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Are observers physical?

  1. Mar 29, 2005 #1
    What experiment has demonstrated the physicality of the observer itself? Either all objects are potential observers, or none are.
     
  2. jcsd
  3. Mar 30, 2005 #2

    Danger

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    Wow, cool question! I wouldn't think that such a thing can be done. The observer would have to be his/her own subject of observation, so there could never be repeatablility by another researcher. Therefore, no verification of the results. It would be a totally subjective observation, subject to error based upon the researcher's perspective. I think... a little too deep for me, but I suspect that quantum mechanical effects would rule it out. :confused:
     
  4. Mar 30, 2005 #3
    The term "observer" has a different meaning in different theories. In relativity an observer is synonymous with a coordinate system. In quantum theory an observer is something else altogether (I don't recall the definition off-hand).

    Pete
     
  5. Mar 30, 2005 #4
    Good point, Pete.

    How many definitions of observers do you all know, and how might they apply to the question at hand?
     
  6. Mar 30, 2005 #5

    HallsofIvy

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    Loren, I don't know about you, but I am definitely physical!
     
  7. Mar 30, 2005 #6

    dextercioby

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    Pete,you mean "reference system"...

    Daniel.
     
  8. Apr 1, 2005 #7
    Has the physicality of anything been demonstrated?

    The question can be asked for any object, like:
    Has the physicality of the sun been demonstrated?
    Has the physicality of HallsofIvy been demonstrated?

    To answer the question one needs to know what kind of action is meant by "demonstrating physicality".
     
  9. Apr 1, 2005 #8

    dextercioby

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    Judging by Dubito,ergo cogito;cogito,ergo sum ,i'd say that the mere attempt of yours to prove you exist is a good enough proof,because if u hadn't existed,you'd not be able to attempt a proof...:wink:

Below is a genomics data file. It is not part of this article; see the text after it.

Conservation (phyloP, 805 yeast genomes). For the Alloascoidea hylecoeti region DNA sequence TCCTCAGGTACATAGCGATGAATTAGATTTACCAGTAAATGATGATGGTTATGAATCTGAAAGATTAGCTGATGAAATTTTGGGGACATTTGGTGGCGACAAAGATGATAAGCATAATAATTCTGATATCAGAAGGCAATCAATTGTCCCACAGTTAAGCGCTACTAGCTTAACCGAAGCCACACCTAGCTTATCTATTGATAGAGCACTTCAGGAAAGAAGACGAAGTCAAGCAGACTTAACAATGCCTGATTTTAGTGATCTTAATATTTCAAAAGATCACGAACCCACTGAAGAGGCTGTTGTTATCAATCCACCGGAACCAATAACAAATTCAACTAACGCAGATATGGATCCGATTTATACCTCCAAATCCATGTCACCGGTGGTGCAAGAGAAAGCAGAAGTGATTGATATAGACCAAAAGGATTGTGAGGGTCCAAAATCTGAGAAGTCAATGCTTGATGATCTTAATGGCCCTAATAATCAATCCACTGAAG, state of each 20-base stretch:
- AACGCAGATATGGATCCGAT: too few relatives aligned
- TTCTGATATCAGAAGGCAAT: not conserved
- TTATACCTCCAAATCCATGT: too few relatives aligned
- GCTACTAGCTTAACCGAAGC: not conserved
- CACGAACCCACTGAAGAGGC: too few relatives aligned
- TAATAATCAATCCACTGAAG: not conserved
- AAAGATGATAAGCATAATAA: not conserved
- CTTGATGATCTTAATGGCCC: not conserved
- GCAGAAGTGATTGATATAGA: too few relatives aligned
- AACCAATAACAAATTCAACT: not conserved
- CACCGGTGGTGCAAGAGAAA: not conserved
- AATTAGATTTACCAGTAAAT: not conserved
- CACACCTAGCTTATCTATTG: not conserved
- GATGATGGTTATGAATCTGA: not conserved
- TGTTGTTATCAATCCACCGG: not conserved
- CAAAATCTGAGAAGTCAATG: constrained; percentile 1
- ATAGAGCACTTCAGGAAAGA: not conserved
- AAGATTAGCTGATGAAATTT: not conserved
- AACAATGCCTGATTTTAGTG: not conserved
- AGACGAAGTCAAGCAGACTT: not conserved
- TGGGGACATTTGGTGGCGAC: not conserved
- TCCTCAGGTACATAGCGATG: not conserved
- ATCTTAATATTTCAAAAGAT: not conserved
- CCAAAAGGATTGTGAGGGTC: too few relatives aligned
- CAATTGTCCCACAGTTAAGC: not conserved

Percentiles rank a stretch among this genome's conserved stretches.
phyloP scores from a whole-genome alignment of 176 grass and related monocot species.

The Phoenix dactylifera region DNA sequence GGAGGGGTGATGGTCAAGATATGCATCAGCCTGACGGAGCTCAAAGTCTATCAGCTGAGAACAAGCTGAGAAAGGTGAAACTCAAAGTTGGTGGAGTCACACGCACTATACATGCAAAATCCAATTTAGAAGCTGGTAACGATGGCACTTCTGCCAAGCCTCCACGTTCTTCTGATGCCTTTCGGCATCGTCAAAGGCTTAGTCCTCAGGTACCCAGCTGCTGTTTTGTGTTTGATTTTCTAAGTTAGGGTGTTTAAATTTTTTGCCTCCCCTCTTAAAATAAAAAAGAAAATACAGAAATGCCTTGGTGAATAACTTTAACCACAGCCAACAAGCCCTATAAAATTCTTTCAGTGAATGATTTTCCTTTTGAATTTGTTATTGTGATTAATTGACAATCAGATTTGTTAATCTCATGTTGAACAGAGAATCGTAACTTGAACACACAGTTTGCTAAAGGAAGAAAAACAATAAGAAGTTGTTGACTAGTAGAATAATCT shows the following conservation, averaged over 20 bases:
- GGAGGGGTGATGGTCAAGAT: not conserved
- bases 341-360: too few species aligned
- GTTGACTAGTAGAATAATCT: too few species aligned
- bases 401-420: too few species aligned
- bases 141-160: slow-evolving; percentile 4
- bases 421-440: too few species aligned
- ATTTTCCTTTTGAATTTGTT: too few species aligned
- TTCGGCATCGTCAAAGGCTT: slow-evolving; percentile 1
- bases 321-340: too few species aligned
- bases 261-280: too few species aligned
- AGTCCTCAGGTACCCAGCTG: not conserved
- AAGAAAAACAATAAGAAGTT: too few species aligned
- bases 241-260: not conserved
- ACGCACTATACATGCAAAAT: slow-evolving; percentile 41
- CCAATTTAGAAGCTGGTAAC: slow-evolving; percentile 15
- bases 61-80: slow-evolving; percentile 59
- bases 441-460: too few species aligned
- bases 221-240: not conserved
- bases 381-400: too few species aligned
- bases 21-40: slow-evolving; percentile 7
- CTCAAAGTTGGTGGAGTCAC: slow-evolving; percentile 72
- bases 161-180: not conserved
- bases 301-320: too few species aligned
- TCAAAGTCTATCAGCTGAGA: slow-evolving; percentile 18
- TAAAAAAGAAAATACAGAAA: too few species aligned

Daniel.
     
  10. Apr 5, 2005 #9
    Could quantum objects be considered the only true 'observers' in the physical sense?
     
  11. Apr 6, 2005 #10
    What other objects are there ?
     
  12. Apr 6, 2005 #11

    HallsofIvy

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    How about if HallsofIvy punches you in the nose? Would that prove he is physical.

    (And, hey, I just had a physical! That proves I'm physical!)
     
  13. Apr 6, 2005 #12
    Tournesol,

    As the number of quantum objects becomes large, their collective entity is considered classical in nature by the correspondence principle. (A rule which seems to be violated by very low temperature condensates?)

    HallsofIvy,

    I once calculated the Planck momentum (the maximum transferrable by a single quantum) to be approximately the kick of a mule!
     
  14. Apr 8, 2005 #13

    Ivan Seeking

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    In the QM sense this sounds to me like a re-statement of The Measurement Problem.

    Btw, I have put together some interesting links on TMP and Consciousness at the bottom of the first page here:
    https://www.physicsforums.com/showthread.php?t=58374
     
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